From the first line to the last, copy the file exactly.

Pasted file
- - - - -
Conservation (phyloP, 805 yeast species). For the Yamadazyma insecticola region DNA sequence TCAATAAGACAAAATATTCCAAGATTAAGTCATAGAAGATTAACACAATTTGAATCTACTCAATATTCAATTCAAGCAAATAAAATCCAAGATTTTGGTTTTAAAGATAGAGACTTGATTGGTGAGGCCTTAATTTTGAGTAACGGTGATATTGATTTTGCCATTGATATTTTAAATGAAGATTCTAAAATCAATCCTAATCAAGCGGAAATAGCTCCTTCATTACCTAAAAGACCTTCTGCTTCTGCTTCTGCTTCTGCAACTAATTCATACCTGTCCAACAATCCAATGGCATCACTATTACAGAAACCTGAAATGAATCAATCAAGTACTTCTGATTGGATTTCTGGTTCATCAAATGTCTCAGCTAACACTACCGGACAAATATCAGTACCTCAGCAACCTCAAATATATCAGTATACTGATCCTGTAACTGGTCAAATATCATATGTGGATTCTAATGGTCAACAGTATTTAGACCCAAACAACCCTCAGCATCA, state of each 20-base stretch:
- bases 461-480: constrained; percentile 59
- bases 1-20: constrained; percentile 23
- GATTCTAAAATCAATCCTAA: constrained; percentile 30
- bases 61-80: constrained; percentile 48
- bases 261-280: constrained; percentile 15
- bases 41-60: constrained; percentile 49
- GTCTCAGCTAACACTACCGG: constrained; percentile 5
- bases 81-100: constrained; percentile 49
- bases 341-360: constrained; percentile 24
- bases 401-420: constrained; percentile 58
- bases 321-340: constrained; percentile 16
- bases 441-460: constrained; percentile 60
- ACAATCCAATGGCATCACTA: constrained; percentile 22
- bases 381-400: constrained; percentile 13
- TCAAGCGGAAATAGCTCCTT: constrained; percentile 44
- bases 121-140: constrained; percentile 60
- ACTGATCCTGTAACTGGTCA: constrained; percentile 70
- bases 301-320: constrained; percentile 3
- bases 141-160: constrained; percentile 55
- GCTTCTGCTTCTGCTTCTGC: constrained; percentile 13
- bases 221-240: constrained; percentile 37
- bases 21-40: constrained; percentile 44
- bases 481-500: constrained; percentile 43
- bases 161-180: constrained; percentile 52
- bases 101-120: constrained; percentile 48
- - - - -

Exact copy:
Conservation (phyloP, 805 yeast species). For the Yamadazyma insecticola region DNA sequence TCAATAAGACAAAATATTCCAAGATTAAGTCATAGAAGATTAACACAATTTGAATCTACTCAATATTCAATTCAAGCAAATAAAATCCAAGATTTTGGTTTTAAAGATAGAGACTTGATTGGTGAGGCCTTAATTTTGAGTAACGGTGATATTGATTTTGCCATTGATATTTTAAATGAAGATTCTAAAATCAATCCTAATCAAGCGGAAATAGCTCCTTCATTACCTAAAAGACCTTCTGCTTCTGCTTCTGCTTCTGCAACTAATTCATACCTGTCCAACAATCCAATGGCATCACTATTACAGAAACCTGAAATGAATCAATCAAGTACTTCTGATTGGATTTCTGGTTCATCAAATGTCTCAGCTAACACTACCGGACAAATATCAGTACCTCAGCAACCTCAAATATATCAGTATACTGATCCTGTAACTGGTCAAATATCATATGTGGATTCTAATGGTCAACAGTATTTAGACCCAAACAACCCTCAGCATCA, state of each 20-base stretch:
- bases 461-480: constrained; percentile 59
- bases 1-20: constrained; percentile 23
- GATTCTAAAATCAATCCTAA: constrained; percentile 30
- bases 61-80: constrained; percentile 48
- bases 261-280: constrained; percentile 15
- bases 41-60: constrained; percentile 49
- GTCTCAGCTAACACTACCGG: constrained; percentile 5
- bases 81-100: constrained; percentile 49
- bases 341-360: constrained; percentile 24
- bases 401-420: constrained; percentile 58
- bases 321-340: constrained; percentile 16
- bases 441-460: constrained; percentile 60
- ACAATCCAATGGCATCACTA: constrained; percentile 22
- bases 381-400: constrained; percentile 13
- TCAAGCGGAAATAGCTCCTT: constrained; percentile 44
- bases 121-140: constrained; percentile 60
- ACTGATCCTGTAACTGGTCA: constrained; percentile 70
- bases 301-320: constrained; percentile 3
- bases 141-160: constrained; percentile 55
- GCTTCTGCTTCTGCTTCTGC: constrained; percentile 13
- bases 221-240: constrained; percentile 37
- bases 21-40: constrained; percentile 44
- bases 481-500: constrained; percentile 43
- bases 161-180: constrained; percentile 52
- bases 101-120: constrained; percentile 48